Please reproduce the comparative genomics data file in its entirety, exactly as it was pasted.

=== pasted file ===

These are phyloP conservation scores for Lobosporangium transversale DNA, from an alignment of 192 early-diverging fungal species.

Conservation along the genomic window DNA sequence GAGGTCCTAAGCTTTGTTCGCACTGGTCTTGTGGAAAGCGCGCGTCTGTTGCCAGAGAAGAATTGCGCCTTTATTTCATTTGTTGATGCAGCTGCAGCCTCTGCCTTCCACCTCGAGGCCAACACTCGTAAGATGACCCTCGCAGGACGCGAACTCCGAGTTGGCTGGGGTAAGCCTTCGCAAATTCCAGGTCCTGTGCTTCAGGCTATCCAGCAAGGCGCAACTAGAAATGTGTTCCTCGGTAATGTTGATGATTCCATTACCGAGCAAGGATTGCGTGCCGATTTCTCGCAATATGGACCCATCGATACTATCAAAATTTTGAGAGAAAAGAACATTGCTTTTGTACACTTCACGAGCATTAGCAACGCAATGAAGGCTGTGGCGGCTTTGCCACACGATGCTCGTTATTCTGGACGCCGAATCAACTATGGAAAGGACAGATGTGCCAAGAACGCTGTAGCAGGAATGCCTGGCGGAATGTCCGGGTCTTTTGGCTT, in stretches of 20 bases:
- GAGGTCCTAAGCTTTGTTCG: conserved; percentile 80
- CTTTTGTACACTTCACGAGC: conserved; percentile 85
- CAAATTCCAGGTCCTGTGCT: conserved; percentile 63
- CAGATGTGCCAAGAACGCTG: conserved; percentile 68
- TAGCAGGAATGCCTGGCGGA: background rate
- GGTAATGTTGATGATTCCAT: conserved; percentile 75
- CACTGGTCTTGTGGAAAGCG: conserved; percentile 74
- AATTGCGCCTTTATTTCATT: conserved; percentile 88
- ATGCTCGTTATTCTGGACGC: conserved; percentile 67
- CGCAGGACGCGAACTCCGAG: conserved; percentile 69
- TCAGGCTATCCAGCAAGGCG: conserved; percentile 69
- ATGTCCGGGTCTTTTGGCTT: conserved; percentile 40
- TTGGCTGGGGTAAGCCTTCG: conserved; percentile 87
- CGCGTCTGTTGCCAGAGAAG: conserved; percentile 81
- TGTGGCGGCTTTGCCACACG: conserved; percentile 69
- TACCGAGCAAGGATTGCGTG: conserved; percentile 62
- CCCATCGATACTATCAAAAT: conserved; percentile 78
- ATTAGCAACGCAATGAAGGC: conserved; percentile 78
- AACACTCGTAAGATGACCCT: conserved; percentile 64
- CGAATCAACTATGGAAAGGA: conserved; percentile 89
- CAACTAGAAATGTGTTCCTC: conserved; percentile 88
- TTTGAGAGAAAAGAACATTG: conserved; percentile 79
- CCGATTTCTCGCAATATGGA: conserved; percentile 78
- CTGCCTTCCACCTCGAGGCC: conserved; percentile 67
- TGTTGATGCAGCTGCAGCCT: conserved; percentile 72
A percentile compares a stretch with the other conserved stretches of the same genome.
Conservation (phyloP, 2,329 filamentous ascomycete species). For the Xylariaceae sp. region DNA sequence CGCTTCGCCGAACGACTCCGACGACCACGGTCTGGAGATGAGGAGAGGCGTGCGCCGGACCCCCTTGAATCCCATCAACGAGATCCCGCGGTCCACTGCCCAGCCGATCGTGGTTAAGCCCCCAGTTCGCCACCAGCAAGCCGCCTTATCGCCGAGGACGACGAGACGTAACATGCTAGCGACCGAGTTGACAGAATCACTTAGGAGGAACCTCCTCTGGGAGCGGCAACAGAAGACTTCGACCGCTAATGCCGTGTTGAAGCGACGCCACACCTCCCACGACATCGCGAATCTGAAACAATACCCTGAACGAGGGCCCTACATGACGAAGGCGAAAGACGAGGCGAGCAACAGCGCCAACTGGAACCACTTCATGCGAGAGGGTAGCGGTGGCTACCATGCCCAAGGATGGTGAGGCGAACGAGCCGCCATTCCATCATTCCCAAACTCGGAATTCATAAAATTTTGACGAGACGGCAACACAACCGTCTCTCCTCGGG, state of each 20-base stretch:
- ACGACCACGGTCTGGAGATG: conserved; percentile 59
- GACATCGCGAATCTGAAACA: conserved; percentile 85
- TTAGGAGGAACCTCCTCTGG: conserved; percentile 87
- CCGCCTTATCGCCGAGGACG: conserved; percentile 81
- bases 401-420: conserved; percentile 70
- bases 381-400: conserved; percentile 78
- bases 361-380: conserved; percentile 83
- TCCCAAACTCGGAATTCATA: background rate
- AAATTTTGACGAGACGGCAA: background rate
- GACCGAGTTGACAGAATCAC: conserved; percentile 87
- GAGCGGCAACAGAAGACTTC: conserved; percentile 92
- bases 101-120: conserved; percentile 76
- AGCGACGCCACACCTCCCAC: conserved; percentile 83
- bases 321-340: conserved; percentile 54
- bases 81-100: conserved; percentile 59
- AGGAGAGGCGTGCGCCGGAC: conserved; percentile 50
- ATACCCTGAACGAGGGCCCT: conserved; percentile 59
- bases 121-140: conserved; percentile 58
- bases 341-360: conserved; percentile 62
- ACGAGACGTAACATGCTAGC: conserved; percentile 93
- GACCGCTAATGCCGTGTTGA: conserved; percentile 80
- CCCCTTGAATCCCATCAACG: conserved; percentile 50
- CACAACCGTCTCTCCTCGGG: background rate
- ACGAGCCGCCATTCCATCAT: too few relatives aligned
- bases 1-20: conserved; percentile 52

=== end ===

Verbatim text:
These are phyloP conservation scores for Lobosporangium transversale DNA, from an alignment of 192 early-diverging fungal species.

Conservation along the genomic window DNA sequence GAGGTCCTAAGCTTTGTTCGCACTGGTCTTGTGGAAAGCGCGCGTCTGTTGCCAGAGAAGAATTGCGCCTTTATTTCATTTGTTGATGCAGCTGCAGCCTCTGCCTTCCACCTCGAGGCCAACACTCGTAAGATGACCCTCGCAGGACGCGAACTCCGAGTTGGCTGGGGTAAGCCTTCGCAAATTCCAGGTCCTGTGCTTCAGGCTATCCAGCAAGGCGCAACTAGAAATGTGTTCCTCGGTAATGTTGATGATTCCATTACCGAGCAAGGATTGCGTGCCGATTTCTCGCAATATGGACCCATCGATACTATCAAAATTTTGAGAGAAAAGAACATTGCTTTTGTACACTTCACGAGCATTAGCAACGCAATGAAGGCTGTGGCGGCTTTGCCACACGATGCTCGTTATTCTGGACGCCGAATCAACTATGGAAAGGACAGATGTGCCAAGAACGCTGTAGCAGGAATGCCTGGCGGAATGTCCGGGTCTTTTGGCTT, in stretches of 20 bases:
- GAGGTCCTAAGCTTTGTTCG: conserved; percentile 80
- CTTTTGTACACTTCACGAGC: conserved; percentile 85
- CAAATTCCAGGTCCTGTGCT: conserved; percentile 63
- CAGATGTGCCAAGAACGCTG: conserved; percentile 68
- TAGCAGGAATGCCTGGCGGA: background rate
- GGTAATGTTGATGATTCCAT: conserved; percentile 75
- CACTGGTCTTGTGGAAAGCG: conserved; percentile 74
- AATTGCGCCTTTATTTCATT: conserved; percentile 88
- ATGCTCGTTATTCTGGACGC: conserved; percentile 67
- CGCAGGACGCGAACTCCGAG: conserved; percentile 69
- TCAGGCTATCCAGCAAGGCG: conserved; percentile 69
- ATGTCCGGGTCTTTTGGCTT: conserved; percentile 40
- TTGGCTGGGGTAAGCCTTCG: conserved; percentile 87
- CGCGTCTGTTGCCAGAGAAG: conserved; percentile 81
- TGTGGCGGCTTTGCCACACG: conserved; percentile 69
- TACCGAGCAAGGATTGCGTG: conserved; percentile 62
- CCCATCGATACTATCAAAAT: conserved; percentile 78
- ATTAGCAACGCAATGAAGGC: conserved; percentile 78
- AACACTCGTAAGATGACCCT: conserved; percentile 64
- CGAATCAACTATGGAAAGGA: conserved; percentile 89
- CAACTAGAAATGTGTTCCTC: conserved; percentile 88
- TTTGAGAGAAAAGAACATTG: conserved; percentile 79
- CCGATTTCTCGCAATATGGA: conserved; percentile 78
- CTGCCTTCCACCTCGAGGCC: conserved; percentile 67
- TGTTGATGCAGCTGCAGCCT: conserved; percentile 72
A percentile compares a stretch with the other conserved stretches of the same genome.
Conservation (phyloP, 2,329 filamentous ascomycete species). For the Xylariaceae sp. region DNA sequence CGCTTCGCCGAACGACTCCGACGACCACGGTCTGGAGATGAGGAGAGGCGTGCGCCGGACCCCCTTGAATCCCATCAACGAGATCCCGCGGTCCACTGCCCAGCCGATCGTGGTTAAGCCCCCAGTTCGCCACCAGCAAGCCGCCTTATCGCCGAGGACGACGAGACGTAACATGCTAGCGACCGAGTTGACAGAATCACTTAGGAGGAACCTCCTCTGGGAGCGGCAACAGAAGACTTCGACCGCTAATGCCGTGTTGAAGCGACGCCACACCTCCCACGACATCGCGAATCTGAAACAATACCCTGAACGAGGGCCCTACATGACGAAGGCGAAAGACGAGGCGAGCAACAGCGCCAACTGGAACCACTTCATGCGAGAGGGTAGCGGTGGCTACCATGCCCAAGGATGGTGAGGCGAACGAGCCGCCATTCCATCATTCCCAAACTCGGAATTCATAAAATTTTGACGAGACGGCAACACAACCGTCTCTCCTCGGG, state of each 20-base stretch:
- ACGACCACGGTCTGGAGATG: conserved; percentile 59
- GACATCGCGAATCTGAAACA: conserved; percentile 85
- TTAGGAGGAACCTCCTCTGG: conserved; percentile 87
- CCGCCTTATCGCCGAGGACG: conserved; percentile 81
- bases 401-420: conserved; percentile 70
- bases 381-400: conserved; percentile 78
- bases 361-380: conserved; percentile 83
- TCCCAAACTCGGAATTCATA: background rate
- AAATTTTGACGAGACGGCAA: background rate
- GACCGAGTTGACAGAATCAC: conserved; percentile 87
- GAGCGGCAACAGAAGACTTC: conserved; percentile 92
- bases 101-120: conserved; percentile 76
- AGCGACGCCACACCTCCCAC: conserved; percentile 83
- bases 321-340: conserved; percentile 54
- bases 81-100: conserved; percentile 59
- AGGAGAGGCGTGCGCCGGAC: conserved; percentile 50
- ATACCCTGAACGAGGGCCCT: conserved; percentile 59
- bases 121-140: conserved; percentile 58
- bases 341-360: conserved; percentile 62
- ACGAGACGTAACATGCTAGC: conserved; percentile 93
- GACCGCTAATGCCGTGTTGA: conserved; percentile 80
- CCCCTTGAATCCCATCAACG: conserved; percentile 50
- CACAACCGTCTCTCCTCGGG: background rate
- ACGAGCCGCCATTCCATCAT: too few relatives aligned
- bases 1-20: conserved; percentile 52